It has surprisingly been found that dripping of filler material during feeding of filler material to a die cavity over which is laid a sheet of dough can be prevented by utilizing side feeding of the filler and rapidly withdrawing the feeder tube from the cavity area. The feeder tube is mounted on a journal and moved in an oscillating manner to move the feeder tube away from and toward the dough sheet. As the journal oscillates on its axis an inlet port at the top of the feeder tube alternately opens and closes, permitting filler material to be intermittently fed by a gear pump to filler tube for delivery to the mold cavity.
FIG. 1 shows a prior art ravioli machine with a side feed tube.
FIG. 2 shows the ravioli machine of this invention with its improved feed tube.
FIG. 3 shows details of the feed tube and mounting block.
This invention relates to a ravioli making machine. In particular, it relates to an improved method of feeding filler material to a dough line cavity. The novel feeder tube of this invention is adapted to be utilized with the ravioli machine which has been marketed in the past and continues to be marketed by MBC Food Machinery Corporation. That machine is described in detail below.
Referring now to FIG. 1, the prior art ravioli machine of MBC Food Machinery Corporation is shown. The ravioli machine comprises two dough hoppers, 1, and 2, between which is located a filler material hopper, 3. Chunks of unformed dough are fed through neader bars, 4a, and 4b. b. Associated with each dough hopper are a pair of primary forming rolls, 5, and 6, which rough forms the dough into a sheets, 7a, and 7b, which is then fed to secondary forming rolls, 8, and 9, which size the dough sheets, 7a and 7b, to the proper thickness. The dough sheet, 7a, from hopper, 1, is fed around a tension idler, 10, over the top of the female die roll, 11, and around the die roll, downwardly to a nip, 12, formed by the female die roll, 11, and a drum roll, 13 located directly below the die roll, 11. The dough sheet, 7b, from dough hopper, 2, is fed through the secondary forming rolls, 9, around tension idler, 14, and into the nip, 12.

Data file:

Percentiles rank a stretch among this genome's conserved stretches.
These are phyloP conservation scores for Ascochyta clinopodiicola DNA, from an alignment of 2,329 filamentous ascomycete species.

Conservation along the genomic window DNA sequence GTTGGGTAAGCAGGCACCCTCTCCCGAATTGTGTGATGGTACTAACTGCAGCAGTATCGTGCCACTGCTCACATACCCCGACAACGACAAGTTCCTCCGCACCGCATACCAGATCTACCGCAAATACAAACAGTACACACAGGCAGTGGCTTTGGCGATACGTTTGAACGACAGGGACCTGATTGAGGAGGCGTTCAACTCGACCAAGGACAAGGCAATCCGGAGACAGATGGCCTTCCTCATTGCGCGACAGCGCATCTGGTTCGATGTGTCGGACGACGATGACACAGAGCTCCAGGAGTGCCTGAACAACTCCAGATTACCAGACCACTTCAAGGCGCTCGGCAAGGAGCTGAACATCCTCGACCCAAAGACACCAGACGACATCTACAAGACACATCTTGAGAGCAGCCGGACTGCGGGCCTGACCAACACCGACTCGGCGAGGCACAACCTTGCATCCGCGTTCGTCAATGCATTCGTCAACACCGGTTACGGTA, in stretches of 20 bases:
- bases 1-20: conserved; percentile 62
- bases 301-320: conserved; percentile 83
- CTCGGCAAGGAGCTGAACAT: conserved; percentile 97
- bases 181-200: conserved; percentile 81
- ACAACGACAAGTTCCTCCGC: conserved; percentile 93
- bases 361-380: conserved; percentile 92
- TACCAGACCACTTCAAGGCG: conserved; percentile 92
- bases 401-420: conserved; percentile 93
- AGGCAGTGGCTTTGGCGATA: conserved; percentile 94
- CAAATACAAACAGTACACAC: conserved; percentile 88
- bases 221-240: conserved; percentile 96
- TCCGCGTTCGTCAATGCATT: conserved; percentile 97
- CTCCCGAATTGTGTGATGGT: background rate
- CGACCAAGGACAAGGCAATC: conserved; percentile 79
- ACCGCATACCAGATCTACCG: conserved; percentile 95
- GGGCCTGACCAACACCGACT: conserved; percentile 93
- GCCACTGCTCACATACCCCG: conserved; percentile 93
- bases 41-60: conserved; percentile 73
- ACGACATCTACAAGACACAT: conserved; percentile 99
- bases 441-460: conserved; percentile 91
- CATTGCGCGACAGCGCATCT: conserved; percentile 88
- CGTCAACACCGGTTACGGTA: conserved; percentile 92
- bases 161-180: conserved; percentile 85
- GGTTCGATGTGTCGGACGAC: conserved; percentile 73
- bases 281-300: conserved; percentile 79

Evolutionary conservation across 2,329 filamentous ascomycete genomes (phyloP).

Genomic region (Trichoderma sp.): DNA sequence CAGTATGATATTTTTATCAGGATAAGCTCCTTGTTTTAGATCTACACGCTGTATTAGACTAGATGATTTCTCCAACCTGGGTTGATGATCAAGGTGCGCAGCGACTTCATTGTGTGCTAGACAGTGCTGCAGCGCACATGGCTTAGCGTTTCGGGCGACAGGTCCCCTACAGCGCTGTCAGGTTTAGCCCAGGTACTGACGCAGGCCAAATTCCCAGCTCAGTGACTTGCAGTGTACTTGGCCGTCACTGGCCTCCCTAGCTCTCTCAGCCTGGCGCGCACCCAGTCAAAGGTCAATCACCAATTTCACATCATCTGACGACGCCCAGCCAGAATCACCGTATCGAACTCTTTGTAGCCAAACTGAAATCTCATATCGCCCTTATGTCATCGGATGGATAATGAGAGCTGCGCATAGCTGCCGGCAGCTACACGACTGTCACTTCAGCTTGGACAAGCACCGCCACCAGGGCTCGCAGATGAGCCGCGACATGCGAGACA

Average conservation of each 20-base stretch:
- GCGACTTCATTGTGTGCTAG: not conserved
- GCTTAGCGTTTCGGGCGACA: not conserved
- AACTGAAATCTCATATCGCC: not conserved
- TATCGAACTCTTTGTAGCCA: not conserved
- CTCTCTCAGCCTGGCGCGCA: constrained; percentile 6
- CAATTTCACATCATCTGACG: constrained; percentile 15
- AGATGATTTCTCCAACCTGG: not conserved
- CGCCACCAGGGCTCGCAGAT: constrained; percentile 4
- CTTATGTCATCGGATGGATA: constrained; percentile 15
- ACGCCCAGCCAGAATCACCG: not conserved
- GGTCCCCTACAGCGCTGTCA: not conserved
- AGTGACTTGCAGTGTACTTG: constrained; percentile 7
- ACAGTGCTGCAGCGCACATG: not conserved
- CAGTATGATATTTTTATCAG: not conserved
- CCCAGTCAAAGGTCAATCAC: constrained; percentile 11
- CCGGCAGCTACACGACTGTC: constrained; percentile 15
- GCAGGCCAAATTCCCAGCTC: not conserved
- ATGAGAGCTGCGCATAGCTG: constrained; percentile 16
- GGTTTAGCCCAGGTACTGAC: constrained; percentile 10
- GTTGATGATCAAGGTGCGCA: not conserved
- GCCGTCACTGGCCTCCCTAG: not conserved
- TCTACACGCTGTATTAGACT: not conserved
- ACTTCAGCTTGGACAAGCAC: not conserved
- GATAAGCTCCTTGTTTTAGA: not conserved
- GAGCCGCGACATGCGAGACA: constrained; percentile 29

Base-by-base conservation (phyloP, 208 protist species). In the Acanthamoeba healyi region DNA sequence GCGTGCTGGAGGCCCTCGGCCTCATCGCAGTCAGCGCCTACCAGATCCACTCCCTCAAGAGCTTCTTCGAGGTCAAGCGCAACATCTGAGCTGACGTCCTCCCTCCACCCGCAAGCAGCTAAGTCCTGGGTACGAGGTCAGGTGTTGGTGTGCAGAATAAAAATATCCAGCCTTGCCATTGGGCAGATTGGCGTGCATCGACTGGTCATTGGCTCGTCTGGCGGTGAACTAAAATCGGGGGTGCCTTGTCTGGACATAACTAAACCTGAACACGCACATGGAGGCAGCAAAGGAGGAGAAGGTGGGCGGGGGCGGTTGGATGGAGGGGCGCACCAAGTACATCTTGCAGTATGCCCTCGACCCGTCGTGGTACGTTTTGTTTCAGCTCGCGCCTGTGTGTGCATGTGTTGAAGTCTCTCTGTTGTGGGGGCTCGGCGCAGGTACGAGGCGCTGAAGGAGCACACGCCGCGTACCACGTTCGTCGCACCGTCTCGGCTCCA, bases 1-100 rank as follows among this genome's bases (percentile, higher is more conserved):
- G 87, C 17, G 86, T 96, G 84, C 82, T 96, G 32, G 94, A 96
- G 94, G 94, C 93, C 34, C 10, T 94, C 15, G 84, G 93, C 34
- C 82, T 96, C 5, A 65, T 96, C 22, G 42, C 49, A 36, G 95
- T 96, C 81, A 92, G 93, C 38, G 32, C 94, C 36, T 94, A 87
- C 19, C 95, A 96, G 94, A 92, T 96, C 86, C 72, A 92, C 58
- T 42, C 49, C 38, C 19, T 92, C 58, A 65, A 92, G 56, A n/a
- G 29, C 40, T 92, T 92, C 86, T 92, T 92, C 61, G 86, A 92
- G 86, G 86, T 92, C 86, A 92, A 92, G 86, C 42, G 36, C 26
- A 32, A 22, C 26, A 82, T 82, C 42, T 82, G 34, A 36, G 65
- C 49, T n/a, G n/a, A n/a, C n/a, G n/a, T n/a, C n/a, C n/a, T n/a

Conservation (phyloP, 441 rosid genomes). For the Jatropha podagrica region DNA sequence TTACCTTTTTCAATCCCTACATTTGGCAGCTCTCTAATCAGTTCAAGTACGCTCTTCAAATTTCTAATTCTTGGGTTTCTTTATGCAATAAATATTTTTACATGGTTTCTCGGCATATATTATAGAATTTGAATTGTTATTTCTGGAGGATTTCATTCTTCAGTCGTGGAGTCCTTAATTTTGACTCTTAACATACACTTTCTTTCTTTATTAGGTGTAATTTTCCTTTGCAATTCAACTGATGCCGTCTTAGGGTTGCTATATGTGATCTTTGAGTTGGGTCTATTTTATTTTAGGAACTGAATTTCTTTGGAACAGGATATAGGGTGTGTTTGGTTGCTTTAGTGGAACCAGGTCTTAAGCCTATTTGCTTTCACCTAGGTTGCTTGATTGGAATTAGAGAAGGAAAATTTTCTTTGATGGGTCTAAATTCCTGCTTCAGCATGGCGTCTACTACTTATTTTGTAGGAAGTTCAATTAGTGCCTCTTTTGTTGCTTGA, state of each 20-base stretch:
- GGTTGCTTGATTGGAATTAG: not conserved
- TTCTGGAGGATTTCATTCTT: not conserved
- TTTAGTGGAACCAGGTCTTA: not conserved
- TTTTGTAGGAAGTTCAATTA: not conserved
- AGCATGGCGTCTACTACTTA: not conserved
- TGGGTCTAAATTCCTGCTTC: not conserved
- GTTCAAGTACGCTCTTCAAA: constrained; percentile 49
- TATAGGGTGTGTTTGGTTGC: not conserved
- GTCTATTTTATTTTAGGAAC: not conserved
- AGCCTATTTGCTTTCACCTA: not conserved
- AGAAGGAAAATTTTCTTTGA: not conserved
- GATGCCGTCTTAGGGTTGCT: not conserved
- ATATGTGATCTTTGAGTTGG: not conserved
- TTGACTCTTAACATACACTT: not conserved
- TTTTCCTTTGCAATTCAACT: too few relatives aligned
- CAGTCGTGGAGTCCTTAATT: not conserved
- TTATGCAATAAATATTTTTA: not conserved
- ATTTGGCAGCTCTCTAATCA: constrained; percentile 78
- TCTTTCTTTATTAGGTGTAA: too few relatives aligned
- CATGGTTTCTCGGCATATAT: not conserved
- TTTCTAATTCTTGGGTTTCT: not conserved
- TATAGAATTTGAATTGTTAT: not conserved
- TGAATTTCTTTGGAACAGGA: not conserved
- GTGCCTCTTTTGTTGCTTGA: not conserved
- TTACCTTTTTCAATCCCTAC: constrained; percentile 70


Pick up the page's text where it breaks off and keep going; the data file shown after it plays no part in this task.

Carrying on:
At the outlet of the filler material hopper, 3, is a gear pump, 15, which intermittently feeds filler material in measured amounts to feed tube, 16. Feed tube 16, is rigidly mounted in a fixed position in mounting block, 17. It can, however, be moved by use an adjustment means (not shown) to vary the spacing between the die roll, 11, and the feed tube outlet, 18. Male preforming die, 22, presses the dough sheet, 7a, into a pocket, 23, in the die roll, 11. The gear pump is actuated by means of a pivotably mounted shaft, 19, driven by an adjustable, slotted holder plate, 20, mounted on an eccentric, 21. THE SHAFT, 19, IS CONNECTED TO A RACHETED ONE WAY CLUTCH, 46, WHICH CAUSES THE GEAR PUMP TO TURN IN ONLY ONE DIRECTION.
After filler material has been fed into the pocket, 23, of the die roll, 11, the two dough sheets with filler material proceed through nip, 12, where the individual ravioli is shaped and sealed. The sealed and filled dough sheets then proceed through a second nip, 24, formed by drum roller, 13, and cutting die, 25, where the sheet is scored so that each individual ravioli can be readily removed from the sheet. The sheet then falls onto a conveyer belt (not shown) for delivery to a remote processing area for further processing, e.g., freezing and packaging. The ravioli can be of any suitable shape, e.g., square, round, elliptical, etc. The die cavity, of course, will be shaped to conform to the desired ravioli configuration. Similarly, the cutting surfaces of the die roll will conform the the die roll cavity configuration. Scraper knives, not shown, are mounted on bars inserted into holes, 45, and serve to continuously scrape any dough build-up from rolls 5, 6, 8 and 9.
The positioning of the die pocket and feed tube must be coordinated with the actuation of the gear pump to ensure that filler material is delivered to a die pocket, 23. The timing of all functions of the machine is controlled by chain and sprocket gearing (not shown). A single drive motor, not shown, drives all of the rollers through sprocket and chain drives. The positioning and timing of the various gears is within the skill of those in the machinery art.